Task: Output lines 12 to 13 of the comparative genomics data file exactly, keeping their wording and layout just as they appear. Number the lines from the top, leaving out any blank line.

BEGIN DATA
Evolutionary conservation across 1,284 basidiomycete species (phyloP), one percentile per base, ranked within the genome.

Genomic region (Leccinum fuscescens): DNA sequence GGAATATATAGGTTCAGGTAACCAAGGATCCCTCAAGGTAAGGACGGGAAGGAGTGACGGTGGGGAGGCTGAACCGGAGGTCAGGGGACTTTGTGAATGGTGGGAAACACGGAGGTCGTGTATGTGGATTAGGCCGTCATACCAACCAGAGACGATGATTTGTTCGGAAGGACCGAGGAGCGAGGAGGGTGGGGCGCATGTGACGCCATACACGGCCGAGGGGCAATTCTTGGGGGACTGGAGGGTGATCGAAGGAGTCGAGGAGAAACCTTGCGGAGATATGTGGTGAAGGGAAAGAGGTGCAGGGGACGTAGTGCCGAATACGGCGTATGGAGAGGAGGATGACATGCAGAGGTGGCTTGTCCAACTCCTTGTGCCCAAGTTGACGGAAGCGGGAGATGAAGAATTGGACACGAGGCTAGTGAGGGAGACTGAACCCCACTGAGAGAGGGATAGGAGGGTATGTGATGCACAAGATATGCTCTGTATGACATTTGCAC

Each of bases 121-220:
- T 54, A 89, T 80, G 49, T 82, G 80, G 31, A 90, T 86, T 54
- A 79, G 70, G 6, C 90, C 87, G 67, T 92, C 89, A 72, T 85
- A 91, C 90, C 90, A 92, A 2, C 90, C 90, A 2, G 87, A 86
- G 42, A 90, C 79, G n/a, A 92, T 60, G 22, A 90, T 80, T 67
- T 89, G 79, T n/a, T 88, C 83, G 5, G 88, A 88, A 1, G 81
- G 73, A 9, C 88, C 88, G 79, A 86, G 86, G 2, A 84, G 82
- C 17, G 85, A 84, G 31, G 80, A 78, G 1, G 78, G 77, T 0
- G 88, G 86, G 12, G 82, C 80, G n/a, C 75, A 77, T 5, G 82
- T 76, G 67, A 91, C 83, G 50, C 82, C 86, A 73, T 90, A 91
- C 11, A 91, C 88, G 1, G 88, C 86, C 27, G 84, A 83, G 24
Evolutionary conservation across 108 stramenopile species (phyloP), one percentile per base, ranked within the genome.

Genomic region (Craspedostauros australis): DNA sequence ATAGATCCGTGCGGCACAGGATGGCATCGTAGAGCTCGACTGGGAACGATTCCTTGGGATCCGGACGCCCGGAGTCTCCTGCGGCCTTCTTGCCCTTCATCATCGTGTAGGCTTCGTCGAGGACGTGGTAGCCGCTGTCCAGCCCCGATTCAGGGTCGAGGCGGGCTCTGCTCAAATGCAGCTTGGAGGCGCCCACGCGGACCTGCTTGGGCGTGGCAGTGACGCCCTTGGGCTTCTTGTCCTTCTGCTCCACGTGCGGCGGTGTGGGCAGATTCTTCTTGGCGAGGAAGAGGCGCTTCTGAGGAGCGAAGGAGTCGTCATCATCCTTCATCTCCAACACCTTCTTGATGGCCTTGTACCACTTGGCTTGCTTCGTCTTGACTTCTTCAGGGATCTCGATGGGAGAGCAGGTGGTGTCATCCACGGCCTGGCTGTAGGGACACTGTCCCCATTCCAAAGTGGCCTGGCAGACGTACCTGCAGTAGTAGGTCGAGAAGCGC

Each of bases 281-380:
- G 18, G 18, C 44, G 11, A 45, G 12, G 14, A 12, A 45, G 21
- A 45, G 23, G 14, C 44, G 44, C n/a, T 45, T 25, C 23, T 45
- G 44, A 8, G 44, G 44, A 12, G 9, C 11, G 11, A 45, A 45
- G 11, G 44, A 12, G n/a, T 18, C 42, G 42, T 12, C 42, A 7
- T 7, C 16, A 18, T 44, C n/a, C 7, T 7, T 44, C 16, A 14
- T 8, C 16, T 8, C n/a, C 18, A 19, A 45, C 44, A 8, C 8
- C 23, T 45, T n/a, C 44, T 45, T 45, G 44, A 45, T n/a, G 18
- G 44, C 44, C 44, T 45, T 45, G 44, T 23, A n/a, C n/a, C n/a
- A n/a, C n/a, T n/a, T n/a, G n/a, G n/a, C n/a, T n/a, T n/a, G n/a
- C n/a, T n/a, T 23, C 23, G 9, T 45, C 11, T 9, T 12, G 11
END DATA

- T 76, G 67, A 91, C 83, G 50, C 82, C 86, A 73, T 90, A 91
- C 11, A 91, C 88, G 1, G 88, C 86, C 27, G 84, A 83, G 24